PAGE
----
I am really into history, and into knowing ancient cultures. When I visit a new country or city, I want to see the history and values of that place. The best place to get a feel for that is the city’s biggest temple. Majestic displays of architecture and the best each culture had to offer in matters of art, few things express as much about a people as their places of worship.
I imagine the music, art, dances, massive numbers of people and animals in ritual, smells, colors and sound, the spiritual and cultural ethos that wrapped the whole atmosphere there. The architecture, the way the sunlight goes in, the position of the temple in the city, all have a purpose. Often the temple would have the most treasure in the city, and would surpass even a monarch’s palace in wonder. The question, maybe, is: what for? What did the glory of the temples stand for? The answer: for the gods. Temples are orderly, solemn, majestic, wondrous, because they are done to please the gods, not mere men.
Harming a temple was not mere vandalism: it was sacrilege. It was not just the expensive property of a rich person, it was the abode of the gods. Priests and priestesses and oracles would make the temple decisions, but they knew the temple was not ultimately theirs, or the monarch’s, or the people’s: it belonged to the gods.
But now, let’s be realistic: many powerful religious people, even today, are really practical atheists. They take the power of religion and bend it to their own use, their devotion is mere convention, and they show in their actions that they believe there are no gods above but themselves. These people will both worship and desecrate their temples without second thoughts. A pious priest, on the other hand, will not thread the temple inadequatedly lest Jove strikes him dead.
Christian theology says that we are priests, and our bodies are temples. Stop and think about that for a second.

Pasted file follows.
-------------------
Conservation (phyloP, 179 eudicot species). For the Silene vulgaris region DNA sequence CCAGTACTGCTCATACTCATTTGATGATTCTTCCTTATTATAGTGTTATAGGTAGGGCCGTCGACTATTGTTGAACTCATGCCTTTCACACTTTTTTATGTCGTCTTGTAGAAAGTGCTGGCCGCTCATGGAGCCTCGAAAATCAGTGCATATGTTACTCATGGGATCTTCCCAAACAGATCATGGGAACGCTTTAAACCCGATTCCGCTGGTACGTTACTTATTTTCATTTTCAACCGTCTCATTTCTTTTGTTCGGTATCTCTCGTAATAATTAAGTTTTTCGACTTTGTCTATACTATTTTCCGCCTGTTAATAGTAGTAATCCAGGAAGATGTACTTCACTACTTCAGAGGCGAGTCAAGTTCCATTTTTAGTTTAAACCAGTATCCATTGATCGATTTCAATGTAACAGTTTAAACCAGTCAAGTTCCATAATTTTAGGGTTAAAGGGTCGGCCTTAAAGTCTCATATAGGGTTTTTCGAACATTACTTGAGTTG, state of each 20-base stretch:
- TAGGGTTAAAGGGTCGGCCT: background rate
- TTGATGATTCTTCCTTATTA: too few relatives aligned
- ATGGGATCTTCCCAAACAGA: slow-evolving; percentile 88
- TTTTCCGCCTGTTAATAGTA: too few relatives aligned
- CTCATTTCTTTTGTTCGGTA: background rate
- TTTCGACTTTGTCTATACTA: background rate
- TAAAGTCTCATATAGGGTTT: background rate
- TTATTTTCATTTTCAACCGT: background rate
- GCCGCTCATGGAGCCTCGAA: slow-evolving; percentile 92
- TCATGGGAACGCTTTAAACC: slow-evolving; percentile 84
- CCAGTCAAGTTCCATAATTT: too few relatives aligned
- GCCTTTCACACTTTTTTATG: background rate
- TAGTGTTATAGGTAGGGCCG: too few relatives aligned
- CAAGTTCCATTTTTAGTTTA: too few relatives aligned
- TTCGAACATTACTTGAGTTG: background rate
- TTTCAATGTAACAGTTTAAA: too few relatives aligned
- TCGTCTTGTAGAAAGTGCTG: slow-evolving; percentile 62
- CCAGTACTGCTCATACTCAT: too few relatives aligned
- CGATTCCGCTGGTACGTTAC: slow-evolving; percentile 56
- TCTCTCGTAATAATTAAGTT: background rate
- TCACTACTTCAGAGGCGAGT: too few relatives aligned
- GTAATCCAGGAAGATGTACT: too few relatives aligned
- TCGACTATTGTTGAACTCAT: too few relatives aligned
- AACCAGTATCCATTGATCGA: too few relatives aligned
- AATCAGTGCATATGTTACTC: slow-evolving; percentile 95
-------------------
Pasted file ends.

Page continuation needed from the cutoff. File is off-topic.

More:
When discussing sexuality and religion, often I have people ask me “what does God care about my body? About what two — or more — consenting adults do in bed? Does not an all-powerful Being have better things to be concerned about?“
That is the catch of Christian belief: We believe our bodies are temples. The human person, including the body, is what is most sacred in all of creation. When you are with another person, you are on holy ground. When you step into their secret intimate places, you are in the holiest chambers: God’s sacred territory. It doesn’t belong to itself, or the priest, or the government, it belongs to the Divine.
Part of today’s folly is that we have found ourselves worshiping and celebrating the temples, not the gods. We act as if we are the only gods there are: Gods who bow to their temples. Creators worshiping creation. Madness.
If you understand this well, the logic behind a sacred morality for healthy sexuality is rather simple: if there is a God in heaven, you are not yours, and decisions about your body should not have your own pleasure (literally and figuratively) as the measuring scale of choice. — and I well acknowledge that is one of the reasons why we would rather prefer it if God did not exist. We want temples to ourselves, to sit on the throne and stand in the altar, we want to be God. Religious or not, we find ourselves as the atheistic priest who wants to yield it all as his own.
But, maybe, we are not really alone. Maybe the temples are not really empty.
Maybe Jove still cares.